You Sing, I Write: The Roots ?uestlove Talks Music, Branding and Artist Survival at Social Media Week

Thursday, February 4, 2010

The Roots ?uestlove Talks Music, Branding and Artist Survival at Social Media Week

Photo Credit: Emily Tan

The Roots’ ?uestlove was on hand last night for Sound Ctrl’s Social Media Week music panel in New York. Held at the former Tower Record building, the night’s discussion provided commentary on the trading and bartering currencies among artists, corporations and labels in today’s constantly changing music scene.

?uestlove touched upon everything from commercializing and licensing of music to industry troubles. “Business and art and commerce are a dirty combination. I’ll put it this way, I don’t think I would necessarily say, ‘I’m going to write this song and it’s going to be the Phillies World Series song and then I’m going to perform it when they win the World Series.’” Alluding to “Empire State of Mind,” he joked with the audience: “I’m not going to say anyone else did: cough: Jay-Z. If he wants to celebrate steroids, good let him.”

With the record industry in shambles ?uestlove addressed artists’ needs to branch out and not solely depend on label support. “I’m amazed at artists I meet that strictly rely on the label and nothing else,” he said. “I have to produce other people’s records. I have to drum on other people’s records. I have to write in other magazines. I have to DJ, blog. I have to be as ubiquitous as I could be. Initially, I guess we wanted to be so spread out that the label wouldn’t drop us. We never technically depended on record sale revenue for our personal survival. Artists have to change their mentality. It’s 2010 you’re going to have to become a little more creative than, ‘Yo, man I spit!’ Can you blog? Can you teach a class? You’re going to have to do a lot more than spit.”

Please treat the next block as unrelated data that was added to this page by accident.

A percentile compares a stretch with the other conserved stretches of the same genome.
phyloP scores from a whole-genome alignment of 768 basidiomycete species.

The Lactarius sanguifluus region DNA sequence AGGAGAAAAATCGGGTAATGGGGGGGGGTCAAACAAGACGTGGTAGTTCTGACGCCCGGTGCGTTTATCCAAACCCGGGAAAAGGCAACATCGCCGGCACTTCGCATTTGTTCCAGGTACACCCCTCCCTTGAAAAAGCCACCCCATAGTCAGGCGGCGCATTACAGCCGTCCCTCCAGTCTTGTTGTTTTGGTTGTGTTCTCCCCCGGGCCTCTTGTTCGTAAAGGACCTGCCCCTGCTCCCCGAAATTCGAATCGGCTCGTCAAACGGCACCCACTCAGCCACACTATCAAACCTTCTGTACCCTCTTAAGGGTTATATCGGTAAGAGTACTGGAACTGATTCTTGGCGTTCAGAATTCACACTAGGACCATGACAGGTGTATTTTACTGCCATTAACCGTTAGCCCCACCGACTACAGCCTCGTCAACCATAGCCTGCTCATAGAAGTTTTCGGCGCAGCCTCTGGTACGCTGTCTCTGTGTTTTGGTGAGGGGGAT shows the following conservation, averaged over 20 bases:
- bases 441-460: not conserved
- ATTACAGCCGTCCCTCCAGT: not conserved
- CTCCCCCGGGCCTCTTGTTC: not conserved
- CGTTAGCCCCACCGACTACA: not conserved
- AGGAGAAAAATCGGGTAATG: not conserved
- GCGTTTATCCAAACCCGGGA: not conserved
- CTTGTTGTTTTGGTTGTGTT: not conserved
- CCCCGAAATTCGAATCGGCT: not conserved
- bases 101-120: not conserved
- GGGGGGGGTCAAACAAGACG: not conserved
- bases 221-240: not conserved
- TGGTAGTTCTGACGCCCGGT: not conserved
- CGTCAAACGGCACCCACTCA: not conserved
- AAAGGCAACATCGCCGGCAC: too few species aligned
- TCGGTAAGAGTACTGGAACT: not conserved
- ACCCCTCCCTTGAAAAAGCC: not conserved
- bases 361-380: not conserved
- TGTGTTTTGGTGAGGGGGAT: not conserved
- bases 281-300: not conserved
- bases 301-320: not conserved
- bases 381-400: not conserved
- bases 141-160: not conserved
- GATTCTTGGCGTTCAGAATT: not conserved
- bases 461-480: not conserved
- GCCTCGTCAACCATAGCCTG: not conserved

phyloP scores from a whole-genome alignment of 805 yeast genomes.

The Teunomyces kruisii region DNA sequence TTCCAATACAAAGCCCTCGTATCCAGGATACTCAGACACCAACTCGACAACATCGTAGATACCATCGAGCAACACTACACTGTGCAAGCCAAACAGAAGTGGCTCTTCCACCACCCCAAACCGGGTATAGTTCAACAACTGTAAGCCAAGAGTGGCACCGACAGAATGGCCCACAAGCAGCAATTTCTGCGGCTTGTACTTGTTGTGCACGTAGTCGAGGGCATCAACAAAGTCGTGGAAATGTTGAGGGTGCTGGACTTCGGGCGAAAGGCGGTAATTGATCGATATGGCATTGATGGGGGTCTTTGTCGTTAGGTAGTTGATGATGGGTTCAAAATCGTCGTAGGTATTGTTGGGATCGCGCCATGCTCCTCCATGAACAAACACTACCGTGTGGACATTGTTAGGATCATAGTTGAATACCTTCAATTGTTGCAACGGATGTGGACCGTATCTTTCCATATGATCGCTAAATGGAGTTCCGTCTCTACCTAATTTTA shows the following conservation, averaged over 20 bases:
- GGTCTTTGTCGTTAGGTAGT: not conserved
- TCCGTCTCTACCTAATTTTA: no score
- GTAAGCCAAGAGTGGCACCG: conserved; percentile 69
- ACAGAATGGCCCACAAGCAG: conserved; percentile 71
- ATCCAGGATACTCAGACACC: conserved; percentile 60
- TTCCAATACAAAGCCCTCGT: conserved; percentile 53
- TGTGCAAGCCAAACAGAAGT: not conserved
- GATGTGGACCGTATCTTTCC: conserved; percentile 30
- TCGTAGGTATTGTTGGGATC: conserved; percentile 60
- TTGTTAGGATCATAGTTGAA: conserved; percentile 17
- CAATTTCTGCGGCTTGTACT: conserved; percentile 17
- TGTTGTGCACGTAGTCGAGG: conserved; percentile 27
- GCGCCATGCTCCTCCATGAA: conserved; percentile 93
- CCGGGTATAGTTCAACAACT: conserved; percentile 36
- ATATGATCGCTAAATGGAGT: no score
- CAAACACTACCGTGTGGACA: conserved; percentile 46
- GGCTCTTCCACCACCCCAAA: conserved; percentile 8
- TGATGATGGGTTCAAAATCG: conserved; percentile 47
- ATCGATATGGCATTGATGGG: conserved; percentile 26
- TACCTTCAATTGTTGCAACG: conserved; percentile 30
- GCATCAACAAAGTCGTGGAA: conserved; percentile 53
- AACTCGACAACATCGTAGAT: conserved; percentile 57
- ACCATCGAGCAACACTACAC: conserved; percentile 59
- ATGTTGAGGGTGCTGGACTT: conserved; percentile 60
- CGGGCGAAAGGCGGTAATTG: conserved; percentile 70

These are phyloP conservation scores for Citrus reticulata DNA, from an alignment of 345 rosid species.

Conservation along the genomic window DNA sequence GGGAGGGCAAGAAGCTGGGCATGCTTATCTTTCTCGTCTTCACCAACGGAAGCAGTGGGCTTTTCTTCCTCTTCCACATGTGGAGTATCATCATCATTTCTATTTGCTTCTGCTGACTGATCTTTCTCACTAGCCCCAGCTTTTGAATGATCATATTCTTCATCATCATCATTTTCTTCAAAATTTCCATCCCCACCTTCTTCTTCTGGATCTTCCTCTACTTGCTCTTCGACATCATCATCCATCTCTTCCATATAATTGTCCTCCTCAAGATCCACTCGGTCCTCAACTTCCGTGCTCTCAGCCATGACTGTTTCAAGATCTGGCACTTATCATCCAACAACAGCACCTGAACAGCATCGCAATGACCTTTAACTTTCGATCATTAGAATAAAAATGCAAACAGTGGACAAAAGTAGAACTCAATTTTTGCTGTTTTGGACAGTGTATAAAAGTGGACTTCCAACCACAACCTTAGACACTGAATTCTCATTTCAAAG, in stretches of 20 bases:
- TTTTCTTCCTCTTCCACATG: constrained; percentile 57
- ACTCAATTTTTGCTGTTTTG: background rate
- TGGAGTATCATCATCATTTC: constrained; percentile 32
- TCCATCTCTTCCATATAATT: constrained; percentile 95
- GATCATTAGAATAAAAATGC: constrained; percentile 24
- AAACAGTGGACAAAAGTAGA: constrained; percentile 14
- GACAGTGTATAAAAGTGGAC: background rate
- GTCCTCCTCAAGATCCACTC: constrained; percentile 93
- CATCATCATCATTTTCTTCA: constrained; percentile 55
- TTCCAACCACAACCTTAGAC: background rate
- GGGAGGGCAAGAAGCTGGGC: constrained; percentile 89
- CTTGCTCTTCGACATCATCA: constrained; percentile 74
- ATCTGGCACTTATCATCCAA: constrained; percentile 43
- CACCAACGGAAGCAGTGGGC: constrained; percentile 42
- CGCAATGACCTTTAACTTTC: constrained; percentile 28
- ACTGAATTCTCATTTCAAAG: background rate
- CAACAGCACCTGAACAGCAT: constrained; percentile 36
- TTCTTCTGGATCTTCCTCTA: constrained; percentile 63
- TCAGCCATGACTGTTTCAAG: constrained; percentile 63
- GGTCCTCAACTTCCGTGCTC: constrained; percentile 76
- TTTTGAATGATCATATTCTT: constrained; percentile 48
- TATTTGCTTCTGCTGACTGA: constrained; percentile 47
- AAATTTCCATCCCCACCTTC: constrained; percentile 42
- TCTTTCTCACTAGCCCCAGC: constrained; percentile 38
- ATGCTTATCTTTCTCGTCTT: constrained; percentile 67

Despite the downturn within the music industry, ?uestlove remains hopeful. Witnessing the “visual tsunami that has washed over the music industry,” during the Grammy Awards, he is convinced the business is changing for the better. “I can clearly see now that labels are more or less the middlemen. If you were to tell me Mariah Carey, for a specific amount of money, will create a project that will lead people to Pepsi’s Web site where you can get 10 new Mariah Carey songs – I clearly see that’s the future. Who knows, maybe the next Roots album will be brought to you by Downy or Raid roach spray. I’m serious. It’s going to go to that. Any bug spray people, tweet me up.”

As for his Twitter addiction, ?uestlove admits a few companies have approached him. “That’s when it starts to get scary because someone is dangling a million dollar carrot in front of your face and it’s the angel and devil on your shoulder. I’ve yet to consider how powerful my Twitter brand is. My computer is always at my side on the set of the show, in rehearsal, on the tour bus. I like to run my mouth. I like one liners. I usually use my Twitter account to try to put people onto new music. I use SwiftFM to give you access to a lot of exclusive stuff that you haven’t heard before. I haven’t sold out to Twitter yet. But I will.”

While the future of the music industry and social media’s role is open to question, the artist’s influence is far from extinct. “It’s quite possible and actually achievable for you to be an artist and to make music that inspires people and for you to also realize that this is a business. If you don’t realize that this is a business it’s the equivalent of trying to cross FDR without looking both ways.”

Moderated by new media strategist James Andrews, additional panelists included Sr. Marketing Manager of PepsiCo Andrew Katz and co-founder of Uncensored Interview Marisa Bangash.

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